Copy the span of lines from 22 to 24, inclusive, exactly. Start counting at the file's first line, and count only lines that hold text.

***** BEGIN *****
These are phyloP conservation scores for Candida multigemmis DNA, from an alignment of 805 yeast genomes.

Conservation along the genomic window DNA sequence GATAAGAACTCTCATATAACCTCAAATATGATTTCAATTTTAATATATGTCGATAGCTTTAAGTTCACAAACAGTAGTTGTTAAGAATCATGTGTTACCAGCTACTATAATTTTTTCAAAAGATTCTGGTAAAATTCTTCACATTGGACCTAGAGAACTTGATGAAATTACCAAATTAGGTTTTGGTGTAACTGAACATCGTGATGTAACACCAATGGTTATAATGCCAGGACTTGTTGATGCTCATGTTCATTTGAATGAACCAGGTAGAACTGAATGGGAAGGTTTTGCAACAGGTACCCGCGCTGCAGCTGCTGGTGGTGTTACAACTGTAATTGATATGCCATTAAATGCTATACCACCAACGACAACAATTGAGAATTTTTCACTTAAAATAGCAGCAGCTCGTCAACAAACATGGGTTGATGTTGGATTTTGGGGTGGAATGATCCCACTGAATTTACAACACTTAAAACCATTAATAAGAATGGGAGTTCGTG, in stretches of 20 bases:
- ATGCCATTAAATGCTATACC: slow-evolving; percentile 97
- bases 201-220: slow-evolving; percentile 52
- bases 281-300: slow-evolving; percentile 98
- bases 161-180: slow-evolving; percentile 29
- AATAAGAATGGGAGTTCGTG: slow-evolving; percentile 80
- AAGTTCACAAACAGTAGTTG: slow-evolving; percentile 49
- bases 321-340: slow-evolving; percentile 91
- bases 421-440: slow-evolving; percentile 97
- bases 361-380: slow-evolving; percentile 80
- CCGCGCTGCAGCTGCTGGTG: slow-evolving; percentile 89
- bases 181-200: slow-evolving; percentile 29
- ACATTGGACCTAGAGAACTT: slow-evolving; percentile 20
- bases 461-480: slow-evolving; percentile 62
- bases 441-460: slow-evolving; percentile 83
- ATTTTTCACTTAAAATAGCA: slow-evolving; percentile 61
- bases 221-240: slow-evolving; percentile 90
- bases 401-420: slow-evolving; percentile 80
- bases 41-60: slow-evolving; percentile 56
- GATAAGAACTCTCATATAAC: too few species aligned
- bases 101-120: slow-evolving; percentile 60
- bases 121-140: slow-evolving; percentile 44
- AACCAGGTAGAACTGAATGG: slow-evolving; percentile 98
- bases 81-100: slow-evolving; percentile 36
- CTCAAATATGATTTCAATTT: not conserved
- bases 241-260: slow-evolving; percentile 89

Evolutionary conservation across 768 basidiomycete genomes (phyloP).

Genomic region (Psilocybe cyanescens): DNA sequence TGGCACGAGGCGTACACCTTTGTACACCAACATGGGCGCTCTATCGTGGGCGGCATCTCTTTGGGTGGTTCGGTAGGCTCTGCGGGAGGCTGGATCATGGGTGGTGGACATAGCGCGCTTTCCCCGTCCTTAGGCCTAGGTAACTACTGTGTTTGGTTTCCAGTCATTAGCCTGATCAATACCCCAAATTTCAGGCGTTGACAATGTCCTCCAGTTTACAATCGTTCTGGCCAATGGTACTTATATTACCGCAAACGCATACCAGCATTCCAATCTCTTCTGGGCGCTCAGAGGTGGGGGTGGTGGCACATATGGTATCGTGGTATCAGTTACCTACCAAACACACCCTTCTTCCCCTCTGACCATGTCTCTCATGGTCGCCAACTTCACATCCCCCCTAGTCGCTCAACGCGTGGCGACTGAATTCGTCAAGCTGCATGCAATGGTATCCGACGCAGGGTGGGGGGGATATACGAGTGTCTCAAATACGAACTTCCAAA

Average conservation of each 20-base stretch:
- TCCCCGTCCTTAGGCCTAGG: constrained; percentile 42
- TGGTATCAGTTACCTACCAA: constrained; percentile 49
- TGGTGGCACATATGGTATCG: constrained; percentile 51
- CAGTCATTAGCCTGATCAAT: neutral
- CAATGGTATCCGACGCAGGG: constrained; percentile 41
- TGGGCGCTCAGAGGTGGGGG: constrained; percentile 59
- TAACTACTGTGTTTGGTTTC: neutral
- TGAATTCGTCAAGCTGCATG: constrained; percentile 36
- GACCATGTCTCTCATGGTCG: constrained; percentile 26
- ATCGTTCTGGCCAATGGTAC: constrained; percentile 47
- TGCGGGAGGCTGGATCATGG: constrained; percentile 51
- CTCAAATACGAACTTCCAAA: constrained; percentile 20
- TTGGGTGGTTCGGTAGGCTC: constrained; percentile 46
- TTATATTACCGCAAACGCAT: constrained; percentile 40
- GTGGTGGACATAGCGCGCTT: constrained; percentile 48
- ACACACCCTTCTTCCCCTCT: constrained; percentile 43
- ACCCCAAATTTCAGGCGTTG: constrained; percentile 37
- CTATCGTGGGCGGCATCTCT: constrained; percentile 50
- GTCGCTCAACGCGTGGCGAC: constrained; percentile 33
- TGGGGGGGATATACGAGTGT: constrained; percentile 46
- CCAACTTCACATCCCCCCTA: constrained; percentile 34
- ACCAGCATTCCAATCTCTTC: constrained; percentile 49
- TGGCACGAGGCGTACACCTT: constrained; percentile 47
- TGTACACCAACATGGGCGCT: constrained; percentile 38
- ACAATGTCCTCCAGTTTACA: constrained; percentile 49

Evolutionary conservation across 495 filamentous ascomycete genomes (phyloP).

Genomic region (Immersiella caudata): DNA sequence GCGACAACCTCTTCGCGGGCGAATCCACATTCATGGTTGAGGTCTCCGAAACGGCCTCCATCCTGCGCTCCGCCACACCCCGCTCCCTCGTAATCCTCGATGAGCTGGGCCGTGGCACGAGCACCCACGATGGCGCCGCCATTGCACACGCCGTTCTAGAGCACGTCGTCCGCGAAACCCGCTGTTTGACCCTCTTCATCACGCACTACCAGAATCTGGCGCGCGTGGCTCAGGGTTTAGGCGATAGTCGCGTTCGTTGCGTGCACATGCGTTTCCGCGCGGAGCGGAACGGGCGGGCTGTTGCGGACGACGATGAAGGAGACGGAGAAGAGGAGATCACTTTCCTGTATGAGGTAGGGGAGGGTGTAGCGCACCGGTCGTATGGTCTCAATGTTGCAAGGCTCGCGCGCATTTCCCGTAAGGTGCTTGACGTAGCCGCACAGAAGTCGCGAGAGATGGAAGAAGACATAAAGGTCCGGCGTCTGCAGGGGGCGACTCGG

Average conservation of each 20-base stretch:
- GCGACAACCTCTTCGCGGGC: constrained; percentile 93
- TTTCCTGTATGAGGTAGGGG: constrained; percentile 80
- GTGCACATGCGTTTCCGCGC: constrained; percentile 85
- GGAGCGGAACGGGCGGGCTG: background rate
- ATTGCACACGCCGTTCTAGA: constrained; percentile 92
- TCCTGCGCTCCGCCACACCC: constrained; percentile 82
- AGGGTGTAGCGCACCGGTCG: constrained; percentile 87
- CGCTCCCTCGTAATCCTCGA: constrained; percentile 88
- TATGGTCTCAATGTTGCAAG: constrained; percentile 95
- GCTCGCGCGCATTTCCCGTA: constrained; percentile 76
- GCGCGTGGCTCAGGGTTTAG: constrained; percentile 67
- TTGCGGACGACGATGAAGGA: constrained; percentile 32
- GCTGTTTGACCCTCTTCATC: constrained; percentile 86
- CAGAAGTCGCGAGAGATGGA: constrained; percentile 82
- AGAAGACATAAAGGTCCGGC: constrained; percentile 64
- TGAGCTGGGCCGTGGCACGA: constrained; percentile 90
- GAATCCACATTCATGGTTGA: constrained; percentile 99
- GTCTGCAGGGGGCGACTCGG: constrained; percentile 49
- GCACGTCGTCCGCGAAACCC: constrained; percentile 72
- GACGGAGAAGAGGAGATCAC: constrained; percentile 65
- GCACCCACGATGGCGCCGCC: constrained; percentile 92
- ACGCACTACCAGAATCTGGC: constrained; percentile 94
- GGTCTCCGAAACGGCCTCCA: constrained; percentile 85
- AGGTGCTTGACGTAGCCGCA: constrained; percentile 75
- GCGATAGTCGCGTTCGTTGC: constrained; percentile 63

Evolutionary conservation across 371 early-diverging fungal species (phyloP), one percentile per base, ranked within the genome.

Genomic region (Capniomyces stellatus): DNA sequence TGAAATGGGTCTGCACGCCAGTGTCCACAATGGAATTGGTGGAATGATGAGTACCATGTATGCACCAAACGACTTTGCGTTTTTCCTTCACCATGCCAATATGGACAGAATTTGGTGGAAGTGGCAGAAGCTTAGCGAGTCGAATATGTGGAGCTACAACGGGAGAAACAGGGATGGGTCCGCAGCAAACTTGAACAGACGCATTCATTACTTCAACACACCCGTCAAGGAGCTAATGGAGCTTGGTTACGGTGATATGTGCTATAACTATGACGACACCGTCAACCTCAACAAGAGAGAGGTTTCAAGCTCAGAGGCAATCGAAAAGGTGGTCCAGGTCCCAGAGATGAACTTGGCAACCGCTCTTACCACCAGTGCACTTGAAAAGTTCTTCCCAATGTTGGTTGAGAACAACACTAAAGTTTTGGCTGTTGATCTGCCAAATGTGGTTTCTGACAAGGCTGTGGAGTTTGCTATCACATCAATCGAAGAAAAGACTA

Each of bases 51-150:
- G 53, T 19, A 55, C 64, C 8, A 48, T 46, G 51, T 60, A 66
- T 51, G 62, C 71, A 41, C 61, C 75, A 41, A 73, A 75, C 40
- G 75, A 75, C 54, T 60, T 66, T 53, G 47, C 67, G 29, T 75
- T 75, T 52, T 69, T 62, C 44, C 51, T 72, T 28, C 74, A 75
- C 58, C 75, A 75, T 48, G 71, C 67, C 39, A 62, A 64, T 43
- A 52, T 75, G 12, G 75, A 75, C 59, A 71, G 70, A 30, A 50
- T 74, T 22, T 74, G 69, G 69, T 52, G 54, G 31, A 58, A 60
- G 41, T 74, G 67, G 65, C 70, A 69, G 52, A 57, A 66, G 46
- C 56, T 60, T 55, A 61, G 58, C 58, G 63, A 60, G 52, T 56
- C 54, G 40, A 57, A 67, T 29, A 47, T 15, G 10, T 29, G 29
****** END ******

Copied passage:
- bases 101-120: slow-evolving; percentile 60
- bases 121-140: slow-evolving; percentile 44
- AACCAGGTAGAACTGAATGG: slow-evolving; percentile 98